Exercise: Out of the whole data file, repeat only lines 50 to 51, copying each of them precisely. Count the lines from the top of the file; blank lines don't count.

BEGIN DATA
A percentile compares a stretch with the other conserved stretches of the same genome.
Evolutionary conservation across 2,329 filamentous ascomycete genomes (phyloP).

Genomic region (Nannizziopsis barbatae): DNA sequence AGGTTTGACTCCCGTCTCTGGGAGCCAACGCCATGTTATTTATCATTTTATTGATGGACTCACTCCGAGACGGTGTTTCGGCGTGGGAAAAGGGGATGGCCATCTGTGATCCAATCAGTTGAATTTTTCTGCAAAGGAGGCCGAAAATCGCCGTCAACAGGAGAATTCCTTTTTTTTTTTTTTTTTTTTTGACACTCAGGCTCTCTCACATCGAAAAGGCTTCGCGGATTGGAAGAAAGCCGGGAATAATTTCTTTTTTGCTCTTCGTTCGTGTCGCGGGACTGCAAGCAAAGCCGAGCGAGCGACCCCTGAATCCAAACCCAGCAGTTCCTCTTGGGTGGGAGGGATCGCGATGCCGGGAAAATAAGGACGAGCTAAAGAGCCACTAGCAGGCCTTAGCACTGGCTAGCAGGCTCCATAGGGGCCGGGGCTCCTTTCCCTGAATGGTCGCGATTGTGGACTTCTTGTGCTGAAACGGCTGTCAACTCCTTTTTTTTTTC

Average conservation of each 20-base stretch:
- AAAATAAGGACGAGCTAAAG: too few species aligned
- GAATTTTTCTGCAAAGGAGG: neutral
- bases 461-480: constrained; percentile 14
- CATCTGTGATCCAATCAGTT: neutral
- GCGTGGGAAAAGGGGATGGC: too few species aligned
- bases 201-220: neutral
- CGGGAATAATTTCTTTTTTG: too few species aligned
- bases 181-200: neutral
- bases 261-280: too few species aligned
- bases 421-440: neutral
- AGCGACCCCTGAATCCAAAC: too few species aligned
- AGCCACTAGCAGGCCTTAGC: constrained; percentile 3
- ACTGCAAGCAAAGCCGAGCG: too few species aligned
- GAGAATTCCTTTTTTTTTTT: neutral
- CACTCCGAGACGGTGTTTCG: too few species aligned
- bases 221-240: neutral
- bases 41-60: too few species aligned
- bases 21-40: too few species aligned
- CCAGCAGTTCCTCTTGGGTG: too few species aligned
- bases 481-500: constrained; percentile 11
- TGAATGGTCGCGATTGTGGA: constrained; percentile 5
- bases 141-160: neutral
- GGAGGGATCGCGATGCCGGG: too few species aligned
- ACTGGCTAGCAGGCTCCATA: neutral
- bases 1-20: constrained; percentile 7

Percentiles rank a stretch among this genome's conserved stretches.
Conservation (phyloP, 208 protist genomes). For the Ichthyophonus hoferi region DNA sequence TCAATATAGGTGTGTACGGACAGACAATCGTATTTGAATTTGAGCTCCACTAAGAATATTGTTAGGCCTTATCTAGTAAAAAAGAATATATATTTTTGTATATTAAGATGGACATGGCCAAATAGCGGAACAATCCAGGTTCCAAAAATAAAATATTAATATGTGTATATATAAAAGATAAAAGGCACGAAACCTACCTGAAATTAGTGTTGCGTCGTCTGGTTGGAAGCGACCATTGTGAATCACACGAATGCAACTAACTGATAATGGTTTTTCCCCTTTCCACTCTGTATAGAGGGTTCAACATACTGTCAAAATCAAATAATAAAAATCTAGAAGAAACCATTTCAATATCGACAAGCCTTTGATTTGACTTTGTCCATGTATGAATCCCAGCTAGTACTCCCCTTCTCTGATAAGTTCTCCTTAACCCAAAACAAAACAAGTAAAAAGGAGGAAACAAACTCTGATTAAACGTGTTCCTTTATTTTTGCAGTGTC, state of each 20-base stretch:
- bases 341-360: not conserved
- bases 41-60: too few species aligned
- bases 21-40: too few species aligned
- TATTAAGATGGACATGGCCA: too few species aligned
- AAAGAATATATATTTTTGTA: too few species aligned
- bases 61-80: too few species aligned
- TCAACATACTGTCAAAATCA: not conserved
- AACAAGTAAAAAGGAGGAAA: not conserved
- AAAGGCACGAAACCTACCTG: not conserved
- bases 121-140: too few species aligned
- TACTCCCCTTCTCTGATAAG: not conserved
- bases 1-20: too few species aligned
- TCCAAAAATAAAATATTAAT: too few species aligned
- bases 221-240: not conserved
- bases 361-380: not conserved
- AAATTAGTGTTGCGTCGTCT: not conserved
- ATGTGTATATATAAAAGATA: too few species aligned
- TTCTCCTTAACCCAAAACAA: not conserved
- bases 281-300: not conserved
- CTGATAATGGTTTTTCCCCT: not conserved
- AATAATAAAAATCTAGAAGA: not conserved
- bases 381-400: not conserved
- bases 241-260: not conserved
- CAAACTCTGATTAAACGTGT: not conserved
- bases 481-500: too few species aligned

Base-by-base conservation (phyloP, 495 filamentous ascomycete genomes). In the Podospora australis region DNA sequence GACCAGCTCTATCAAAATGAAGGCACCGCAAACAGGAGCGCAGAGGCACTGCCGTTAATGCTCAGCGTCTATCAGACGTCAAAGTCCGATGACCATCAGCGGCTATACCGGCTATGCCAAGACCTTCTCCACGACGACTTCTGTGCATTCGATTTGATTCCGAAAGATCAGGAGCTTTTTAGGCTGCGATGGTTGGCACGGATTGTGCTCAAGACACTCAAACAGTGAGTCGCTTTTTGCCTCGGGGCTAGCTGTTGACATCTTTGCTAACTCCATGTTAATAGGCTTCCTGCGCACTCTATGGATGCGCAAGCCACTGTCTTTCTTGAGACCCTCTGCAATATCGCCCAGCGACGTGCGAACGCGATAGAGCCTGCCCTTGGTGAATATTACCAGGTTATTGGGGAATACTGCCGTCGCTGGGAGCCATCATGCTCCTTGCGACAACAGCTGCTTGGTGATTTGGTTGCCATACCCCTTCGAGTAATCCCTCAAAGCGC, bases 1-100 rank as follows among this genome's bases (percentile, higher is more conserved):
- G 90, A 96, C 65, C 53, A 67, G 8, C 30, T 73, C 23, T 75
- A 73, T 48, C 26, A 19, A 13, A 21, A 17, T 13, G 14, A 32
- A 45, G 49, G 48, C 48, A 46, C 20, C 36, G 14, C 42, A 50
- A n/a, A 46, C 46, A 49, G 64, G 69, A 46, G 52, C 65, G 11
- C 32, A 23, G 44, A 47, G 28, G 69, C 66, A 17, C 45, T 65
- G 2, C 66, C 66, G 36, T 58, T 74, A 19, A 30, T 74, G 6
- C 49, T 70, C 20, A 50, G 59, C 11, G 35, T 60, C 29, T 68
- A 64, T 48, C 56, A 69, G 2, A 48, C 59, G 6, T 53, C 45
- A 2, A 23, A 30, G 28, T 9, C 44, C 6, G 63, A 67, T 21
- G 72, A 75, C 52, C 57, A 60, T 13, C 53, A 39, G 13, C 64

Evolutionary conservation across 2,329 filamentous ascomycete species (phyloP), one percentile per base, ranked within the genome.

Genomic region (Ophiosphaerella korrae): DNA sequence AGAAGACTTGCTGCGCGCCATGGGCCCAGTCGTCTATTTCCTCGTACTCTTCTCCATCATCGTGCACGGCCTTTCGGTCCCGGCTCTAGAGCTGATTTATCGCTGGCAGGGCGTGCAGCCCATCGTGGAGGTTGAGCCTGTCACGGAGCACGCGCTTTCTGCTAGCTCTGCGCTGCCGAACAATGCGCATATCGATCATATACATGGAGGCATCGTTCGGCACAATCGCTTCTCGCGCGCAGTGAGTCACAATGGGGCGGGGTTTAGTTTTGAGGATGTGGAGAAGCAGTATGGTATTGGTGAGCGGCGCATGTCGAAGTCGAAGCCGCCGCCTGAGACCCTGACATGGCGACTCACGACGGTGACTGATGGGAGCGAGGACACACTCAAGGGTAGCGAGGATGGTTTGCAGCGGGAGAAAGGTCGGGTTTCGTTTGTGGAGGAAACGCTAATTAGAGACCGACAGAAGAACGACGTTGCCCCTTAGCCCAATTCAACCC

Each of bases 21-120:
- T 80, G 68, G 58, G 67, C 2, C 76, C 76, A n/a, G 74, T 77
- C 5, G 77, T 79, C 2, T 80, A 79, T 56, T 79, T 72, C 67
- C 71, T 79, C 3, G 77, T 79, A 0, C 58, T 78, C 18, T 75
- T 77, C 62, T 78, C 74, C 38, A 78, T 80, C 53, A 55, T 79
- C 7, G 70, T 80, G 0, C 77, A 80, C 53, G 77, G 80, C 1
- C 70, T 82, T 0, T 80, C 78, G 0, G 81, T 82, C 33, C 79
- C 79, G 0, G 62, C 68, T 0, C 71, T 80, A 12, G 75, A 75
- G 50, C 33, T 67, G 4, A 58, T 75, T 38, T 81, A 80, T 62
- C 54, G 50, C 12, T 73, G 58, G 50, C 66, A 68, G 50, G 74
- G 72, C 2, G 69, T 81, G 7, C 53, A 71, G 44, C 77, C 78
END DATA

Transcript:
- bases 281-300: not conserved
- CTGATAATGGTTTTTCCCCT: not conserved